Populations in economic transition have a high diabetes prevalence even at lower body mass indices (BMI). We compared diabetes incidence in South Asians ≥45 years in urban India (Delhi and Chennai) and Pakistan (Karachi) with blacks and whites in U.S. Prospective analyses were done using data from the Center for Cardiometabolic Risk Reduction in South Asia Study (CARRS, South Asians, n=3,136), and the Atherosclerosis Risk in Communities Study (ARIC, blacks, n=3,059; whites, n=9,924). We defined diabetes as fasting glucose ≥126 mg/dl, HbA1c ≥ 6.5%, or medication use. South Asians were less obese than blacks and whites (BMI, kg/m2: 24.9 vs. 28.2 vs. 26.0; Waist, cms 87.5 vs.97.5 vs. 95.2). Age-standardized diabetes incidence (cases/1000 person-years, 95% CI) in South Asian men was similar to blacks and 1.6 times than whites (26.0, 22.2-29.8 vs. 26.2, 22.7-29.7 vs. 16.1, 14.8-17.4); and in South Asian women slightly higher than blacks and 3 times than whites (31.9, 27.5-36.2 vs. 28.6, 25.7-31.6 vs. 11.3, 10.2-12.3). In those with BMI <25 kg/m2, the diabetes risk was 2.6 times higher in South Asian men, and 5.3 times in women than in whites. In those with BMI ≥30 kg/m2, diabetes incidence in South Asian men and women were 2.6 and 2.1 times higher than in whites.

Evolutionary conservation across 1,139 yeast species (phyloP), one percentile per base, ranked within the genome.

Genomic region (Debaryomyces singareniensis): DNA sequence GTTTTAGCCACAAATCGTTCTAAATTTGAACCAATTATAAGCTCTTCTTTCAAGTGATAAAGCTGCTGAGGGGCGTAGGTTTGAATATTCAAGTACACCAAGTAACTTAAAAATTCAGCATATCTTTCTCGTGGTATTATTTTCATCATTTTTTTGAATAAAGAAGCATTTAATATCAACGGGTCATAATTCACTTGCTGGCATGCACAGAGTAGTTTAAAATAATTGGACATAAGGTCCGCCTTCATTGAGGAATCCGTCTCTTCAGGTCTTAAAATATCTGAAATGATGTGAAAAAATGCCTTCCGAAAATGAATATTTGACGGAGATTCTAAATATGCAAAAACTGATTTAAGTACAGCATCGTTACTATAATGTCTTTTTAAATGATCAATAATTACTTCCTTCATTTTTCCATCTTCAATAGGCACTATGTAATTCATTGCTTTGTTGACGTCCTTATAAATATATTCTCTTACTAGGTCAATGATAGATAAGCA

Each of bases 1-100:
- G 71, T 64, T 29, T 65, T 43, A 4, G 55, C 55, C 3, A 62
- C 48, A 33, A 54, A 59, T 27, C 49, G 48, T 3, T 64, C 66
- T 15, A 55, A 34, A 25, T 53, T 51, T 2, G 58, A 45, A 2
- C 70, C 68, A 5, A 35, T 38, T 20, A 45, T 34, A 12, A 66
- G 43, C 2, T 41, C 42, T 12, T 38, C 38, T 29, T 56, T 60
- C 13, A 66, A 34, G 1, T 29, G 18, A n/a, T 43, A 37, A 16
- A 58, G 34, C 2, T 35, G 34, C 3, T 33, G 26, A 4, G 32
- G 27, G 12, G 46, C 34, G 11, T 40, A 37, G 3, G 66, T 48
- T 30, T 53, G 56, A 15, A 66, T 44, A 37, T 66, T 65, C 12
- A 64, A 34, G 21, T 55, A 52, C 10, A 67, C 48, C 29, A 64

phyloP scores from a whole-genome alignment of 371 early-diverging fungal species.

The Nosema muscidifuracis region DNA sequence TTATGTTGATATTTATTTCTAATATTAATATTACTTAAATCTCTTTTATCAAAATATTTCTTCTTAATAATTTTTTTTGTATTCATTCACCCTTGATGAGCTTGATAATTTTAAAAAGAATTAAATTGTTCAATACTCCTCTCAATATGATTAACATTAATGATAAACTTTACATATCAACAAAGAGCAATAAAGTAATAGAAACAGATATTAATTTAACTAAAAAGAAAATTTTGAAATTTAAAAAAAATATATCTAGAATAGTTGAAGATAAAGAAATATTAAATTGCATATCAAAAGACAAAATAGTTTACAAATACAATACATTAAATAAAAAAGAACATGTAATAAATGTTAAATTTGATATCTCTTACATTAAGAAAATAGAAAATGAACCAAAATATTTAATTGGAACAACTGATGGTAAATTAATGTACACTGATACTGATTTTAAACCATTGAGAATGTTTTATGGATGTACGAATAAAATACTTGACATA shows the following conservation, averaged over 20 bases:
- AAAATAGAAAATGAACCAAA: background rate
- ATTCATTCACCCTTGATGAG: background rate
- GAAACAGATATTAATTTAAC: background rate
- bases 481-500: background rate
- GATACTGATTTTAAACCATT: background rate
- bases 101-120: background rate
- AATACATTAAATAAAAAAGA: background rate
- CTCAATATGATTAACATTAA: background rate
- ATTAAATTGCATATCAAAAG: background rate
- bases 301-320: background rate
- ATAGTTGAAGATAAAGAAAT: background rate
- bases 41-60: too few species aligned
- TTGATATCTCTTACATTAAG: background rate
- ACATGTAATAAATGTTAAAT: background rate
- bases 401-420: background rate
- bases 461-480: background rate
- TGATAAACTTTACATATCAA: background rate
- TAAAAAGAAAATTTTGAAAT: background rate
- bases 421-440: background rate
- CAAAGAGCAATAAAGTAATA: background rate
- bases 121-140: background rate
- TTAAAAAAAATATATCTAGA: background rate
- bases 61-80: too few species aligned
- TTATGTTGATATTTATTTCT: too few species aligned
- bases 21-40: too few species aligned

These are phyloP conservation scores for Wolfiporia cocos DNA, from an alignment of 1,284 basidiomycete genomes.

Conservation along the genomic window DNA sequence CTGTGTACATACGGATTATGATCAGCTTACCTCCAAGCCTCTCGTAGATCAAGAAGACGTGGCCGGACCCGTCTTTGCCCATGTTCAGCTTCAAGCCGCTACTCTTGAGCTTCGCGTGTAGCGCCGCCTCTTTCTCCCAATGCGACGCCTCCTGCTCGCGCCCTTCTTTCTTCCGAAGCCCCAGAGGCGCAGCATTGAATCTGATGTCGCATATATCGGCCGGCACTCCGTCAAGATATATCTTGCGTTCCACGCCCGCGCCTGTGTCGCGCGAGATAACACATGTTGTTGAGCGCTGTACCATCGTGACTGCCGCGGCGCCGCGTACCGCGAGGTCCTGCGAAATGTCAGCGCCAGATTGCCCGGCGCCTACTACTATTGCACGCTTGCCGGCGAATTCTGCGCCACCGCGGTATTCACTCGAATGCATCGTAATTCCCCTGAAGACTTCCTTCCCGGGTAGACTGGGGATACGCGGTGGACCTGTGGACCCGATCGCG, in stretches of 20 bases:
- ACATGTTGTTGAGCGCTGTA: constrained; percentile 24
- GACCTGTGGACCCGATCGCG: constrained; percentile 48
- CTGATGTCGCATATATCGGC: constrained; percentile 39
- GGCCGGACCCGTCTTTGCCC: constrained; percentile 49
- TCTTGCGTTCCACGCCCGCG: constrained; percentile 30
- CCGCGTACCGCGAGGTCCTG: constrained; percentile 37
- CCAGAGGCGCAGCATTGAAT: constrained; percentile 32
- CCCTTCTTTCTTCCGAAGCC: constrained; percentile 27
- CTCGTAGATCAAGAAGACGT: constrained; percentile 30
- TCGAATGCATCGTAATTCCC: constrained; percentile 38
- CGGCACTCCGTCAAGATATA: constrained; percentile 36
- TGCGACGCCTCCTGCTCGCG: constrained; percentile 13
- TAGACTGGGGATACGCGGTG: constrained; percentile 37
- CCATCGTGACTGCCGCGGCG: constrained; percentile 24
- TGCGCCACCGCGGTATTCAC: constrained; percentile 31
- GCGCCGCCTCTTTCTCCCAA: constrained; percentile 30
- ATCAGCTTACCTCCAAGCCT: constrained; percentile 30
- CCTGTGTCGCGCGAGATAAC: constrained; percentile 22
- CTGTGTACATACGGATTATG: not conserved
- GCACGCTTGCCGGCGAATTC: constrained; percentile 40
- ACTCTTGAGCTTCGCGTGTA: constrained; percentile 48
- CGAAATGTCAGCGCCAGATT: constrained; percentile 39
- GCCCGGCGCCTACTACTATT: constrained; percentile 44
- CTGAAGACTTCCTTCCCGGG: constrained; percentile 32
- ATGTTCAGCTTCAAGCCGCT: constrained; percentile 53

Adults in urban India/Pakistan have higher diabetes incidence than U.S. whites. Even nonobese South Asian adults have markedly higher risk of diabetes compared to whites.


K. Narayan: None. D. Kondal: None. N.R. Daya: None. S.A. Patel: None. M. Deepa: None. R. Anjana: None. L.R. Staimez: None. U. Gujral: None. S. Kobes: None. R. Shivashankar: None. M.K. Ali: None. M. Kadir: None. D. Prabhakaran: None. R.L. Hanson: None. V. Mohan: None. E. Selvin: None. N. Tandon: None.


National Heart, Lung, and Blood Institute; Department of Health and Human Services (HHSN268200900026C); United Health Group, Minneapolis, MN; National Institute of Diabetes and Digestive and Kidney Diseases (P30DK111024)

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